Presidential debate 101: Does Romney have 'economic policies of the 1920s'?
In Monday's presidential debate, President Obama accused Mitt Romney of wanting to take America back to the economic policies that preceded the Great Depression. It was a timely zinger, but its accuracy depends on what Obama actually meant.
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The economy began to improve even before Harding's tax cuts came into effect. Some historians credit falling tax rates with improving the economy in the next few years, with unemployment falling from nearly 9 percent to about 5 percent by 1923. After Harding died in office, Coolidge took over with a philosophy that emphasized states rights and minimal federal regulation. "The chief business of the American people is business," he famously declared.Skip to next paragraph
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After the US had operated with high deficits during the war, Republicans held spending down to run budget surpluses and bring down the national debt.
Today's tax narrative, however, is quite different from that of the 1920s. By the end of World War I, for example, the highest income tax rate was 77 percent; today it is 35 percent.
Moreover, while both presidential candidates today talk of reining in federal budgets, no one considers surpluses remotely likely in the near term. Yes, Romney has positioned himself closer to the Harding-Coolidge policy model than Obama has, by espousing low taxes and regulation. But his proposal to cap federal spending 20 percent of the nation's gross domestic product (GDP) would sound profligate to "Silent Cal."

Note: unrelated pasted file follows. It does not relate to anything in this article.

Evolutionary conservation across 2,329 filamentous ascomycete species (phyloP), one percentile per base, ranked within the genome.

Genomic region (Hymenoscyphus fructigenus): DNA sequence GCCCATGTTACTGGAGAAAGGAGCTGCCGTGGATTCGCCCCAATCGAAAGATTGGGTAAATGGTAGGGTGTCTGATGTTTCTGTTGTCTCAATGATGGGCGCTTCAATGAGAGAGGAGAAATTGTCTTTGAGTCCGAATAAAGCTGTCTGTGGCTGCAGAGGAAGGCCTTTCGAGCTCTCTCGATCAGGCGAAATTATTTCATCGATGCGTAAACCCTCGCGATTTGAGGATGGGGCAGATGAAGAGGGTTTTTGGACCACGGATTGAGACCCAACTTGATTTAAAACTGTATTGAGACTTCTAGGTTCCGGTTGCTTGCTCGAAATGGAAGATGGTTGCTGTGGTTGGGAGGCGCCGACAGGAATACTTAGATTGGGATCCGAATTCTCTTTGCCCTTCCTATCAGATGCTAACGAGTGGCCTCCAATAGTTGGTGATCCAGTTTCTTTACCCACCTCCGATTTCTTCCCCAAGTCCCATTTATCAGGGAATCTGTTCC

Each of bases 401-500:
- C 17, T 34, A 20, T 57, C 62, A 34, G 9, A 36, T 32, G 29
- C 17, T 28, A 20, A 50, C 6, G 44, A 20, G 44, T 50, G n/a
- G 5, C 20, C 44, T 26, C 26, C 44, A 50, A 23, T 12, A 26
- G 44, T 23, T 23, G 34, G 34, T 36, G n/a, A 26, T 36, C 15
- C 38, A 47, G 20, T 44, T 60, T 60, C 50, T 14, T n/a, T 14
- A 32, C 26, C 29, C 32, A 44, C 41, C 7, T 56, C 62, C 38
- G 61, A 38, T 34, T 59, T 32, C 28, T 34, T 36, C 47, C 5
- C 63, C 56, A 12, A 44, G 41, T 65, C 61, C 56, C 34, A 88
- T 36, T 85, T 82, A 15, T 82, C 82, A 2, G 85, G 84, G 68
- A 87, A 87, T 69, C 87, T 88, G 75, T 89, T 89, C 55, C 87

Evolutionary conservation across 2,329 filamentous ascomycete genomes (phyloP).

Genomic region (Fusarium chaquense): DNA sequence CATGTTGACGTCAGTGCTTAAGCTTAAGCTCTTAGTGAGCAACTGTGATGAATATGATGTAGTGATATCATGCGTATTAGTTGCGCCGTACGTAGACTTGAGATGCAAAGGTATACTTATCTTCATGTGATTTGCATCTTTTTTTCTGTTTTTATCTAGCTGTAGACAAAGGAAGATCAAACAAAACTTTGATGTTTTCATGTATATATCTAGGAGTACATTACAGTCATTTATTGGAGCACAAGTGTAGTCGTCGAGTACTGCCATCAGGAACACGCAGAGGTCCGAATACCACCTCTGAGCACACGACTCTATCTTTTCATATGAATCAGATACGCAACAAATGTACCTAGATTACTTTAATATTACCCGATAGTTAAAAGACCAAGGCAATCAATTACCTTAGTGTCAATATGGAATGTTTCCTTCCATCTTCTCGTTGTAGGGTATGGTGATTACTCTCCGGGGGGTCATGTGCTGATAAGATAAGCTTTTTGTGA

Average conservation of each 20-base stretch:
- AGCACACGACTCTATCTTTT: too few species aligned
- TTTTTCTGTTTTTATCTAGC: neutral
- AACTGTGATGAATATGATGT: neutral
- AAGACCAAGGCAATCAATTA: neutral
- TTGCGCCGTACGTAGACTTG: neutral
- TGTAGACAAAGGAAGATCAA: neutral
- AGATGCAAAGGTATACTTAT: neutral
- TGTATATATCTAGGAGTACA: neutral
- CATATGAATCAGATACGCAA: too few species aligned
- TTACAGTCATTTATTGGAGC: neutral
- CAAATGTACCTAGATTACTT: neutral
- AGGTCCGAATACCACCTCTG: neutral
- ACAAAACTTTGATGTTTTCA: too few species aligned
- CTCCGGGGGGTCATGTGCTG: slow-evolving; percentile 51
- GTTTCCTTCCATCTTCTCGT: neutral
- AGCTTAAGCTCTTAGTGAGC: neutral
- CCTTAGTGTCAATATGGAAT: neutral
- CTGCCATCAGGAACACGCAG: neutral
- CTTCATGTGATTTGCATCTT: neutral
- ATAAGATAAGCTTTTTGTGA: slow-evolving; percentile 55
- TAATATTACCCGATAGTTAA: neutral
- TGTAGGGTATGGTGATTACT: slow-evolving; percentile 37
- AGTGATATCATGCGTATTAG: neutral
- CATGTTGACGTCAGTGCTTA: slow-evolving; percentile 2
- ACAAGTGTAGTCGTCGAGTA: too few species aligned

By the time Hoover took over from Coolidge in 1929, federal spending ran about 3 percent of GDP.
Yet simply bringing deficits down would be an achievement today. In part, that's because many economists warn against too-rapid efforts at fiscal reform, saying it could drag down economic growth in the short run. (That's what today's "fiscal cliff" debate, revolving especially around expiring tax cuts, is about.) In addition, despite the political rhetoric, no one is advocating an end to entitlements like Medicare, but rather ways to reform them.
Beyond these more obvious interpretations of Obama's one-liner, there could be another resonance, intended or not.
The Harding administration became known as a haven of corruption, which spilled over into the private sector in incidents such as the Teapot Dome scandal. The scandal involved bribes paid to the Interior secretary in return for a sweetheart oil-lease deal. Obama has called out Romney as having ties to Wall Street and to corporations that outsource jobs overseas, and deregulation is broadly seen by critics as turning the keys of government over to business.
On this point, though, Romney could hit back. He has complained about Washington's ties to corporate cronies – citing Obama's banking reforms and his deals to fund green-energy firms as cases in point.
So, in the end, was Obama suggesting that Romney policies would set the US up for another epic crash? It seems so, and certainly the 1920s ended badly. But business cycles have happened, with greater or lesser degrees of severity, whether tax rates or deficits in the US have been high or low. If anything, the 1920s may stand as a warning for the next president not to be complacent, whether that person is named Obama or Romney.